Most of my life, people have told me I was hardworking, especially my schoolteachers. It always felt a bit odd because I didn’t necessarily feel like I was working harder than anyone else. Perhaps they would say it because I didn’t do particularly well with their testing methods, but still wanted to build my confidence because being called a hard worker by someone of authority feels good. Or perhaps they understood locus of control (LOC) and wanted me to develop a strong external LOC in me from an early age.
As I discussed in last week’s post (How Your Locus of Control Explains Your Thoughts, Actions, and Motivations), LOC measures generalized belief in internal versus external control of reinforcement. In the post, I have mentioned an example of how the US Marines develop an internal LOC among their new recruits. Here, I will give another example of how this can be developed in children as well as adults.
Don’t Tell Them They Are Smart!
Someone’s LOC can be influenced through training and feedback, especially children. New York Times’ business reporter Charles Duhigg highlights one experiment by Stanford physiologist, Carol Dweck to demonstrate this in his book, Smarter, Faster, Better.
The experiment gave students in grade 5 a series of challenging puzzles to complete. All were told they did well. Half of them were told they must have worked hard at solving the problems. The other half were told you must be really smart for solving the problems.
The second round of puzzles included some easier and more challenging ones. The kids who were praised for their intelligence were much more likely to focus on the easier puzzles during the second round of play even though they had been complemented for being smart. Praising them for their smarts primed them to think they could not influence things and feared not completing a puzzle. They were less motivated to push themselves. They later said the experiment wasn’t much fun.
Alternatively, the students who had been praised for their hard work and were encouraged to frame their experience on self-determination, worked on the hard puzzles. They worked longer and scored better and said they had a great time.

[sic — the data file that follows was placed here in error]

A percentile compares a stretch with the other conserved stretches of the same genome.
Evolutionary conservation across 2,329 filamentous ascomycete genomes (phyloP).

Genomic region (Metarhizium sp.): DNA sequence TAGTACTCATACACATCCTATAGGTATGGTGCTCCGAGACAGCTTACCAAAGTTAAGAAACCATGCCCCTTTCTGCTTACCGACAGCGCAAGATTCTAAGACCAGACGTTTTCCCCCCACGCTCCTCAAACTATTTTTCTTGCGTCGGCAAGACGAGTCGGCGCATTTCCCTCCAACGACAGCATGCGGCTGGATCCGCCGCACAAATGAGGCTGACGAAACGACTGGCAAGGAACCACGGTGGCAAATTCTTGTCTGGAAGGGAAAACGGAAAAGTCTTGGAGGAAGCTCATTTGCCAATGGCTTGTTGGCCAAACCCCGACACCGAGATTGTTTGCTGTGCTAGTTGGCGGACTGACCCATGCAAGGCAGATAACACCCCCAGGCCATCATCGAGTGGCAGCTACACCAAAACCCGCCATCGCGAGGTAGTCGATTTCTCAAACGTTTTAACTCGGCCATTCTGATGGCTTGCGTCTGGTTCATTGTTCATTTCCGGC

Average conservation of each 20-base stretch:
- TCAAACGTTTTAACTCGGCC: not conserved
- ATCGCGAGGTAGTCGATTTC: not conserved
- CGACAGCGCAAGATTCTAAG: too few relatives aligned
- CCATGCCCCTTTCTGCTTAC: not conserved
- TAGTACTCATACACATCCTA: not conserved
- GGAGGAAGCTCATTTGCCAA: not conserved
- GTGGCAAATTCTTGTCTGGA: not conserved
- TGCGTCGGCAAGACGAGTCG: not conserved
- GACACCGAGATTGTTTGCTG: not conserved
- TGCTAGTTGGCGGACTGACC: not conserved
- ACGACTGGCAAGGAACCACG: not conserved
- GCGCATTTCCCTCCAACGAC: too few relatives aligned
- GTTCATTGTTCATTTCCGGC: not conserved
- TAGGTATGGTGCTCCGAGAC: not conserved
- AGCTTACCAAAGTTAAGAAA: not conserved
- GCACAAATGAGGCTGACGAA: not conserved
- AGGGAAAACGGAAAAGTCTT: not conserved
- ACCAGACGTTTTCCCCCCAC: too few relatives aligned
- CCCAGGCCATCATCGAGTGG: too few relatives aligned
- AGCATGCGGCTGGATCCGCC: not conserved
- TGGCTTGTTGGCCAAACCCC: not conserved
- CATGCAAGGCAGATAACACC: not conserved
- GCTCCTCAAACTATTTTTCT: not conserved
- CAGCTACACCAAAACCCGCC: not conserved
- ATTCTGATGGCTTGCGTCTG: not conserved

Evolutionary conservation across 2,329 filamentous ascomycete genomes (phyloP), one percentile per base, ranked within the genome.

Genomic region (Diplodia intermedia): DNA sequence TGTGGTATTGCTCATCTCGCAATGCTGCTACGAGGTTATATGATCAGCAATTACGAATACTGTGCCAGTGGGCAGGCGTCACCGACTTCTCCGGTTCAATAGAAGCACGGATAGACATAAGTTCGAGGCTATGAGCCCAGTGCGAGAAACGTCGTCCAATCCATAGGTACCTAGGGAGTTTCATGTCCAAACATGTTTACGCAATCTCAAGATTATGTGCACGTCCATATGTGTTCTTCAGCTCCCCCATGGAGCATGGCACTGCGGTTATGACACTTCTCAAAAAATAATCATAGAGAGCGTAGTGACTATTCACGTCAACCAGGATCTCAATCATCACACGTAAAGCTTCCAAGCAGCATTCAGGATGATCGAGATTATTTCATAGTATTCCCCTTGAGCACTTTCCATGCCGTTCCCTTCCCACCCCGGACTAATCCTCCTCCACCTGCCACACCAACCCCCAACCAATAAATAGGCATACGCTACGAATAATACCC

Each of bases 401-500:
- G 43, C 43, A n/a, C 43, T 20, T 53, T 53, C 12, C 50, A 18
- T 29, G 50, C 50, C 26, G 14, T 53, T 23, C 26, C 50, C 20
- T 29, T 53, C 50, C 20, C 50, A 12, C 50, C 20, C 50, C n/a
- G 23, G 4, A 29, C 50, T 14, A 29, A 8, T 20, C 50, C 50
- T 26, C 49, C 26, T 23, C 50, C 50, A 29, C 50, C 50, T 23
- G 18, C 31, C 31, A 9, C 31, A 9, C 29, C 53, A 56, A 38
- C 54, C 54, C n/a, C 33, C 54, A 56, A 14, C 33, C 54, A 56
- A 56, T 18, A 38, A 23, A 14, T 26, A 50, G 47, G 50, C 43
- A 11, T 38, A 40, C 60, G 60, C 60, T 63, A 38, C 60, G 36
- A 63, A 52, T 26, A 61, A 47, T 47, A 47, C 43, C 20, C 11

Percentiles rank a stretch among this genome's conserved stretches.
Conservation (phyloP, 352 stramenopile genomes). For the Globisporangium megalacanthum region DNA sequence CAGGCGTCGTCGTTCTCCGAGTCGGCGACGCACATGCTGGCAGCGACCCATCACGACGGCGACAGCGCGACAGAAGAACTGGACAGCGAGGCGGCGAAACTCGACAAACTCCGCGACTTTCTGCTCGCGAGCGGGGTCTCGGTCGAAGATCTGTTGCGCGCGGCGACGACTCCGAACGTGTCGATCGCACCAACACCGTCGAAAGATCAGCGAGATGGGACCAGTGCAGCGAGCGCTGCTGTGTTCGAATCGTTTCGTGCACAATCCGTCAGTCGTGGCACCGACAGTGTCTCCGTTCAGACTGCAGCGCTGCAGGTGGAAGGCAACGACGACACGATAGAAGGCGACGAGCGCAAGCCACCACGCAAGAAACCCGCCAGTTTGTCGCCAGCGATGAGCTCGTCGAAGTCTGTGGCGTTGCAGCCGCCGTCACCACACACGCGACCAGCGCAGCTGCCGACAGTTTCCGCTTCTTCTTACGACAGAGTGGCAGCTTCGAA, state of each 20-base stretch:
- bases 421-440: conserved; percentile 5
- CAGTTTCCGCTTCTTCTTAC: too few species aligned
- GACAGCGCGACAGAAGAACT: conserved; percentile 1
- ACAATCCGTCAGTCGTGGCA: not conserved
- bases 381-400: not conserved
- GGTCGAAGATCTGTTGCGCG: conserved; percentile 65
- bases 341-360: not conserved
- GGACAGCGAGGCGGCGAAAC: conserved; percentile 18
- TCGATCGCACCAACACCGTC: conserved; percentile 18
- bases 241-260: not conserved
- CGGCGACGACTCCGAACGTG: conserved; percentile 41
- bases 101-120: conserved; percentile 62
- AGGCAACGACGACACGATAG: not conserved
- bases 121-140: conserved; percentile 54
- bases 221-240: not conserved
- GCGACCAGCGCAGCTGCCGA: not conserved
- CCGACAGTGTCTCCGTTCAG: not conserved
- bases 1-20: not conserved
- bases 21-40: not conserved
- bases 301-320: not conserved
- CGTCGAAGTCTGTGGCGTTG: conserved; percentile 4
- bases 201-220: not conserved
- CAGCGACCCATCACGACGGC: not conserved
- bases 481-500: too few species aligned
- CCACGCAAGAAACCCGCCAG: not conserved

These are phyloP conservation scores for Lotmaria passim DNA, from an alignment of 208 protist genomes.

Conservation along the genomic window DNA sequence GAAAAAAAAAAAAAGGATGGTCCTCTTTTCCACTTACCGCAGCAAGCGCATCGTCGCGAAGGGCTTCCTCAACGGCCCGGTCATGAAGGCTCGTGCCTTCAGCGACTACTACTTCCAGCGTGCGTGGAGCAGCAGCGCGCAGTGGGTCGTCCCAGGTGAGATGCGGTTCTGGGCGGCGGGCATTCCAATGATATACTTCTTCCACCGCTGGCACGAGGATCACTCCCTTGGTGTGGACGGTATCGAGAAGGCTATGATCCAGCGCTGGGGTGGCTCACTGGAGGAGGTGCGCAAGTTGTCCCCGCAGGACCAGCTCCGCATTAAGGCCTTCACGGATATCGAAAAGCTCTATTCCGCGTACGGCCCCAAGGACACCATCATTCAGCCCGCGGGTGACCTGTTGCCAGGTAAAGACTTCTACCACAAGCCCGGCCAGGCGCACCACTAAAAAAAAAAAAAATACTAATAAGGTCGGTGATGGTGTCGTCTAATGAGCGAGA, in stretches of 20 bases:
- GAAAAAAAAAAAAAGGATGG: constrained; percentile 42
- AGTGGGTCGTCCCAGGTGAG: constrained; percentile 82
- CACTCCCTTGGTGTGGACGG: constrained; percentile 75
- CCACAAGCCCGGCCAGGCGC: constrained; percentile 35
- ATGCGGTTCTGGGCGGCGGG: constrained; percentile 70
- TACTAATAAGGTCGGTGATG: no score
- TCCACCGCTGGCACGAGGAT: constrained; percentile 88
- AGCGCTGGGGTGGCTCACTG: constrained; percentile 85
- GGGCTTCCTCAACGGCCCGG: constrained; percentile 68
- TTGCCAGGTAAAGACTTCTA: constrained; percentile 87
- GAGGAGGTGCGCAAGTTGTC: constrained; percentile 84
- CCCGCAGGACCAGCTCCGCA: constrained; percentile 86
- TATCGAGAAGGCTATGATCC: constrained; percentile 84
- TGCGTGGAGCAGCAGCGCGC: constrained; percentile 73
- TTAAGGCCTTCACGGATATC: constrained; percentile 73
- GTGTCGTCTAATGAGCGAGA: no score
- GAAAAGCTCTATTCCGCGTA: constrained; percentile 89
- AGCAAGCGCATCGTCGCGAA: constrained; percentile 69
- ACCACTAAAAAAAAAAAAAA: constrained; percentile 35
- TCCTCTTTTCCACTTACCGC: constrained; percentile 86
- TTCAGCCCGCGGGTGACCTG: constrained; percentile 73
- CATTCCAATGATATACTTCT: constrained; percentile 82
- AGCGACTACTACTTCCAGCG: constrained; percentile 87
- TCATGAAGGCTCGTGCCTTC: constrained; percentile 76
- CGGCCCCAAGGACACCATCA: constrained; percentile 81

Telling 10-year olds they worked hard has been shown to activate their internal LOC because hard work is something we decide to do. Complementing students for hard work gives them the belief they have control over themselves and their surroundings.
Praising children on their intelligence activates an external LOC. Most kids don’t believe they can choose how smart they are. In general, young kids’ think that intelligence is an innate capacity so telling young people they are smart reinforces their belief that success or failure is outside their control.
Teaching Adults –Leadership Is A Learned Skill
Internal LOC is a learned skill. Most people learn it early in life but for some people, self-determination gets surpassed because of how they raised or experiences they have had and don’t ralize how much influence they can have on their own lives. This is when training is helpful.
In training adults to increase their internal LOC, put them in situations where they can practice feeling in control, where the internal LOC is required. People can then start building habits where they can feel they are in charge of their lives. The more they feel that way, the more they really are in control of themselves, which means their impulse may become more automatic.
The US Marines never tell anyone they are a natural born leader. Natural born means it is outside your control. Instead they teach that leadership is learned. It is the product of effort.
Action: When working with kids or adults, only complement them on things they have control over. Praising them on intelligence, talent, height, and things that have been done for them will not help in their leadership development.
Until next week… Embrace the Adventure
Shawn Stratton is an international leadership and team building consultant, professional speaker, bestselling author and Ironman competitor.
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